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Facebook Affiliate Advertising
Once a hobby and perhaps source of revenue, Facebook has emerged as a real competitor in the quest for advertising dollars.
The site, which depending on the day has a valuation ranging from $6 billion to $15 billion (compared with Google and Apple's roughly $150 billion or Yahoo's $20 billion), will have us looking back one day in less than two years thinking:
a) I can't believe it's worth $80 billion already,
b) I always knew it would be, and c) I really hate those people who were allowed to invest $40k as friends / luminaries and now made $10 million.
A key component in Facebook's ascension relies on the relationship the company has with not just its users but its advertisers. And, as we saw with Yahoo, the relationship with the advertisers involves their attracting the right advertisers and not pissing off those advertisers, let alone the users. Unlike Google, when Facebook entered the self-service platform space, a relatively mature ad ecosystem, in particular, a mature performance marketing ecosystem existed. More importantly, they had some sense of what to watch out and prepare for. Luckily for affiliate marketers, rather than focus solely on premium advertisers, they started off with a relatively affiliate friendly attitude.
Facebook's relatively affiliate friendly attitude shows perhaps most notably by their presence at tradeshows such as Affiliate Summit. For two shows in a row, they have had a table at the Meet Market. Not surprisingly, Facebook has found their friendliness tested by the continued cleverness of some of these same affiliates. How were they to know the impact that Obama might have on government grants or that there would be a proliferation of google ebooks? They couldn't, and they have found themselves adjusting, like a pit boss or chief of security at a casino trying to keep an eye on the house's winnings.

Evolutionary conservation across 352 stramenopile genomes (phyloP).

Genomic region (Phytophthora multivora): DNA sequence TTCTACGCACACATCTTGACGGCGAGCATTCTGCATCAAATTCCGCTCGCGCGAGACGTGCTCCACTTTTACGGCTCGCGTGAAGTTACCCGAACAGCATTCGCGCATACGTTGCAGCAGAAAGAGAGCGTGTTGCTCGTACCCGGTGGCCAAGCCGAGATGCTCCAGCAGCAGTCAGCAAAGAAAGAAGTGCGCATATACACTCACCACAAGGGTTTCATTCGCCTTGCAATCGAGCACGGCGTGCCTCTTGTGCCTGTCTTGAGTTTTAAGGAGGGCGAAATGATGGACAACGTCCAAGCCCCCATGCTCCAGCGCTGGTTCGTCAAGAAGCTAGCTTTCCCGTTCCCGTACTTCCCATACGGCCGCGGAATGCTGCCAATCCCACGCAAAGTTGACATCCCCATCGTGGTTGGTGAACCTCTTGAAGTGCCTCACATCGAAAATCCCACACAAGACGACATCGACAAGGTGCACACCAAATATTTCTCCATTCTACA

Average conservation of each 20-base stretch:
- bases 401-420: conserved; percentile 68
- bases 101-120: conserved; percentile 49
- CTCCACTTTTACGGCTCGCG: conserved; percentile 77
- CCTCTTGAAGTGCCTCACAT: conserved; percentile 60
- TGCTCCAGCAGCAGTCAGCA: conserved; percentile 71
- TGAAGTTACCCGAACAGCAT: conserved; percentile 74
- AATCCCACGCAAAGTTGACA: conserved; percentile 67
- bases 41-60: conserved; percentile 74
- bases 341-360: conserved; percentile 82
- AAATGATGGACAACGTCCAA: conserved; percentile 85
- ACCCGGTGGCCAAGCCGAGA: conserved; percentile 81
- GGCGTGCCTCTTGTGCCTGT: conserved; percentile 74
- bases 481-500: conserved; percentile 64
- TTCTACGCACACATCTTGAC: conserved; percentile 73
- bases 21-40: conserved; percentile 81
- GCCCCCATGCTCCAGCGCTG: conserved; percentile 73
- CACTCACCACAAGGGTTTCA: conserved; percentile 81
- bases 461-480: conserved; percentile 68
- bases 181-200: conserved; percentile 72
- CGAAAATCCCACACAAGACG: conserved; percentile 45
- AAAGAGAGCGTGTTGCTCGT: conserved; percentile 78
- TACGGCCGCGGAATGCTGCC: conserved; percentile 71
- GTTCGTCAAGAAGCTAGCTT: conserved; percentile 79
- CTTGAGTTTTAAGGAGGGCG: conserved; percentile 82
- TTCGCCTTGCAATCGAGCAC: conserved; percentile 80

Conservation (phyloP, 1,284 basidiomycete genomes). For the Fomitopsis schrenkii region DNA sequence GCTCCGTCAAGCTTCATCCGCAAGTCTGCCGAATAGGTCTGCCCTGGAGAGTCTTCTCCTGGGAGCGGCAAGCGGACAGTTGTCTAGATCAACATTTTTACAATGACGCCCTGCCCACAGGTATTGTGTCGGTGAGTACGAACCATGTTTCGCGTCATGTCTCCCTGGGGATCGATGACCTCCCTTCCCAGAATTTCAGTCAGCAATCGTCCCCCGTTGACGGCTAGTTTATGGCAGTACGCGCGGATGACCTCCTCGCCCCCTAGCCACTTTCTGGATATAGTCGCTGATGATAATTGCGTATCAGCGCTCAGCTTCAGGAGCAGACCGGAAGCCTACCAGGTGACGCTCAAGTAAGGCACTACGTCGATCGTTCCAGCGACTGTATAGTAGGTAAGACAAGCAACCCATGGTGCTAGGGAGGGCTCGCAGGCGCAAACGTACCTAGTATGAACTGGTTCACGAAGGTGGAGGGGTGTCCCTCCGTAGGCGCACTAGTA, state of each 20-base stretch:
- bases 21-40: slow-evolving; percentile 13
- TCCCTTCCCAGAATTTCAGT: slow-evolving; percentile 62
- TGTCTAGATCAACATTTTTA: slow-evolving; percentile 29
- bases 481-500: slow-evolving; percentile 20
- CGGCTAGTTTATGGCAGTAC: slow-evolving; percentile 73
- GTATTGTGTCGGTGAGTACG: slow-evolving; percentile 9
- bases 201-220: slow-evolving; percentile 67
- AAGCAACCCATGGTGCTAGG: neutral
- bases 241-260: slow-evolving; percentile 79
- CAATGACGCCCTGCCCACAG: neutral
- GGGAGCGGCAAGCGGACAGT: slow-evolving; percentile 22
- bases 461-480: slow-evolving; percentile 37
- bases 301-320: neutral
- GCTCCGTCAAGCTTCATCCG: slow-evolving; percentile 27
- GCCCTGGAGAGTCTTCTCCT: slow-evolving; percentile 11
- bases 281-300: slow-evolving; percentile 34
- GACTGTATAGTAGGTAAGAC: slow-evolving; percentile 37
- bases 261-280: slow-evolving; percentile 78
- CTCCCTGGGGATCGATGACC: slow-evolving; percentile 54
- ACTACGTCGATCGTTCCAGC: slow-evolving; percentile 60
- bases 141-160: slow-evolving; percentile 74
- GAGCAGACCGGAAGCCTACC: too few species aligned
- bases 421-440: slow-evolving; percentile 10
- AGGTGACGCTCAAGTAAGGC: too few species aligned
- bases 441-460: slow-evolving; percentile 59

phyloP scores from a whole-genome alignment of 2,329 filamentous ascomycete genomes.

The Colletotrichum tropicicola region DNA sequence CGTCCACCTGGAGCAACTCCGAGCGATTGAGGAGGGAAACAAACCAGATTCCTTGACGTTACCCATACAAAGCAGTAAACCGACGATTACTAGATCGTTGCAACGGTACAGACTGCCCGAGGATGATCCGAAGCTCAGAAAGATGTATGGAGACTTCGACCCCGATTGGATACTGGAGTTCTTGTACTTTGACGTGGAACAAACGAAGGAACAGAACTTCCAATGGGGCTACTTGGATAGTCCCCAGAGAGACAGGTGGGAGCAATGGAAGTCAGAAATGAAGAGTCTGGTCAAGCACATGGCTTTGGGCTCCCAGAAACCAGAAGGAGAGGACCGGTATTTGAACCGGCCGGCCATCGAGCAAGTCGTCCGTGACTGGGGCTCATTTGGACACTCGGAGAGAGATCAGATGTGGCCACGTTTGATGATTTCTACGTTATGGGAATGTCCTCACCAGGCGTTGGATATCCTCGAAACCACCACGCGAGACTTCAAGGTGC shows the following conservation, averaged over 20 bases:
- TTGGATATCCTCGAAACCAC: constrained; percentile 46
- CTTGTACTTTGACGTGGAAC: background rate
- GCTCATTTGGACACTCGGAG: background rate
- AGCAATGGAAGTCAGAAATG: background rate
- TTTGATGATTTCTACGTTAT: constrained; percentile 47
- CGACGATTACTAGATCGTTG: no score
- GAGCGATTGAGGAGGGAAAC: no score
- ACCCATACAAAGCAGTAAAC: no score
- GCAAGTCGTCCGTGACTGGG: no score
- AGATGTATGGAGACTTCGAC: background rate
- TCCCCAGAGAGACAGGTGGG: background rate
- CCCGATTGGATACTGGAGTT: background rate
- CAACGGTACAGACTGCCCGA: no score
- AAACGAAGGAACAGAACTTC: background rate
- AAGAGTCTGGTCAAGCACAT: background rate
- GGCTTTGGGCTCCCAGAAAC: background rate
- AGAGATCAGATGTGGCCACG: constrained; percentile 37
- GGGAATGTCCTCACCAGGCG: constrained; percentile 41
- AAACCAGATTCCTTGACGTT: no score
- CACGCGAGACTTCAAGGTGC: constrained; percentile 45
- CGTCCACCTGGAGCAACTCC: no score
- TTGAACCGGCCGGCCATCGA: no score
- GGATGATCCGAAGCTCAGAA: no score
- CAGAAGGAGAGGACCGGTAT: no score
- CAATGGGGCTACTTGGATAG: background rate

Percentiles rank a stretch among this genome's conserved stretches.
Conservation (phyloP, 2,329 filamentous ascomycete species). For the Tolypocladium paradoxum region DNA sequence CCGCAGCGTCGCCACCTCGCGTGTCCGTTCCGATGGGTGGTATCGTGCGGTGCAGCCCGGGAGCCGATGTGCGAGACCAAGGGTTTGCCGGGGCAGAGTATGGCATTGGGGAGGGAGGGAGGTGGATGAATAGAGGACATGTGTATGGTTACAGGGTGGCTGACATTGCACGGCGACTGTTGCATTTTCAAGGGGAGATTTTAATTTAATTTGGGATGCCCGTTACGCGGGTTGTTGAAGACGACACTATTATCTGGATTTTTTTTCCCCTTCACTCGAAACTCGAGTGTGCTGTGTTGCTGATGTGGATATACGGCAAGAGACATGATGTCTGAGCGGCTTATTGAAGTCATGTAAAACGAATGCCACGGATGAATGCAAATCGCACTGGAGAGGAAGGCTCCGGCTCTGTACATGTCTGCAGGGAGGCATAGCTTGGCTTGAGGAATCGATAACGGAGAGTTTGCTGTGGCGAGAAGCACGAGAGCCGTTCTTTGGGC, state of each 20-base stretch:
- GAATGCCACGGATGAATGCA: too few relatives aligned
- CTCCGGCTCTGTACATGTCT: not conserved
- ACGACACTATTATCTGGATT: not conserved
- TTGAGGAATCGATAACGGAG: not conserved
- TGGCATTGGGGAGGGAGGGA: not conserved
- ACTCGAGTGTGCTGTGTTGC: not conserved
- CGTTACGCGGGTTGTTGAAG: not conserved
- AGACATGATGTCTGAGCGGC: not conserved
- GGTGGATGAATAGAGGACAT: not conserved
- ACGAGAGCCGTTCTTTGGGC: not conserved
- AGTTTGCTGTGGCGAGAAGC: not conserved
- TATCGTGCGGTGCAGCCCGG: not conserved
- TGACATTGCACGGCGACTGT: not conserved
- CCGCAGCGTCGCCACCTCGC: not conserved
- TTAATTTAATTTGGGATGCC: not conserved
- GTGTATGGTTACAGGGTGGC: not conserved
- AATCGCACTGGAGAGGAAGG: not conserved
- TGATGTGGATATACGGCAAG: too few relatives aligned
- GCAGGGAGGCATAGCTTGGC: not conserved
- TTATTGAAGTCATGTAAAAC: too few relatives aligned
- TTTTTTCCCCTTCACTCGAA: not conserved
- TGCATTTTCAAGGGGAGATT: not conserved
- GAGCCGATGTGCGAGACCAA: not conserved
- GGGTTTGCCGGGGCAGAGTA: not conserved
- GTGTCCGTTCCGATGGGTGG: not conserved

The house's learning, in this case Facebook, are reflected in the evolving Ad Guidelines. Unlike other company's that rely on advertisers, Facebook has more than one place where advertisers can market to users. The first is their self-service flyer's program, inventory owned and operated by Facebook. The second is the wild west of the applications, inventory created by Facebook users interacting with embedded third-party applications but with ad inventory that doesn't monetarily benefit Facebook (for now).
The Ad Guidelines, "...apply to all ads appearing on Facebook, including ads within canvas pages of Facebook Platform applications." Think of what it is like trying to set up guidelines. For many in our space, it usually means finding a similar company's terms and conditions and then doing some quick find and replace to make it their own. Here, it has become more of a living / breathing thing. They can't just set it and forget it as Mr. Popeil would say.
Scanning through the guidelines, it's easy to see where affiliates have left their mark. Take for example Section 5, Prohibited Content. Included in the list, "Get rich quick and other money making opportunities that offer compensation for little or no investment, including money making schemes positioned as alternatives to part-time or full-time employment", as well as "Adult friend finders or dating sites with a sexual emphasis", and "Uncertified pharmaceutical products."